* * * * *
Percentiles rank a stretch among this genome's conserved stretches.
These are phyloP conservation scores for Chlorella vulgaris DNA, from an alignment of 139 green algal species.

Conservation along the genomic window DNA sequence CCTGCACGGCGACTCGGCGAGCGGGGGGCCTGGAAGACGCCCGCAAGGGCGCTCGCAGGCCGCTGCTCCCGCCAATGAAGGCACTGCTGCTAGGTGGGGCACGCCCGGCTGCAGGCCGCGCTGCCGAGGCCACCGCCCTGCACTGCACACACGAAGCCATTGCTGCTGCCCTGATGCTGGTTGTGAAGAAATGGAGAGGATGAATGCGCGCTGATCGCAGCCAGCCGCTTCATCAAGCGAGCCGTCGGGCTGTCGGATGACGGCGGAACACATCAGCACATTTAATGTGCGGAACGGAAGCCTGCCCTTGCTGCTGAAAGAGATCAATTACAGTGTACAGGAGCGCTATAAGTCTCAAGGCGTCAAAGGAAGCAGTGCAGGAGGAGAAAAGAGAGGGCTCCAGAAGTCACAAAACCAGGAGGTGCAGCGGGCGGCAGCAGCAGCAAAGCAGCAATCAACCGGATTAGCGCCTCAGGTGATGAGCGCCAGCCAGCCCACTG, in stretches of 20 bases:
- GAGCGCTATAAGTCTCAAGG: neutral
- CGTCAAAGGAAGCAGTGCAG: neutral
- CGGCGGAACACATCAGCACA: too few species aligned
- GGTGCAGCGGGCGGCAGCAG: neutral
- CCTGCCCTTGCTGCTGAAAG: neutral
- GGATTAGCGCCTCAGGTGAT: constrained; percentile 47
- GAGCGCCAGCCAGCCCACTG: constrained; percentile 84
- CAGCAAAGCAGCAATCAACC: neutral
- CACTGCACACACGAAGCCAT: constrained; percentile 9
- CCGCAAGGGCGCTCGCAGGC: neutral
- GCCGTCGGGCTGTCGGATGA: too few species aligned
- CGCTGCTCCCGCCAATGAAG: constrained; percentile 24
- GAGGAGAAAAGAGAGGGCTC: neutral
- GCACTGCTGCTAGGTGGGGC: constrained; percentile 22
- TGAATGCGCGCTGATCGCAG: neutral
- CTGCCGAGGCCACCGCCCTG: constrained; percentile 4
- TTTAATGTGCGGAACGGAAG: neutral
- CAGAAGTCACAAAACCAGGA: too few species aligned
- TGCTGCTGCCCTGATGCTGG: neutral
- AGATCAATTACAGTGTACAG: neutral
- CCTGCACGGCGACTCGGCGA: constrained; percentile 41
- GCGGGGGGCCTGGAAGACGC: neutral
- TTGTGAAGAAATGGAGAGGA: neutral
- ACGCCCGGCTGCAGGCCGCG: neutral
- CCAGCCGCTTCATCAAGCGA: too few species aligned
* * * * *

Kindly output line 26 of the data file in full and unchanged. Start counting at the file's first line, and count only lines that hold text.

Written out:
- TTGTGAAGAAATGGAGAGGA: neutral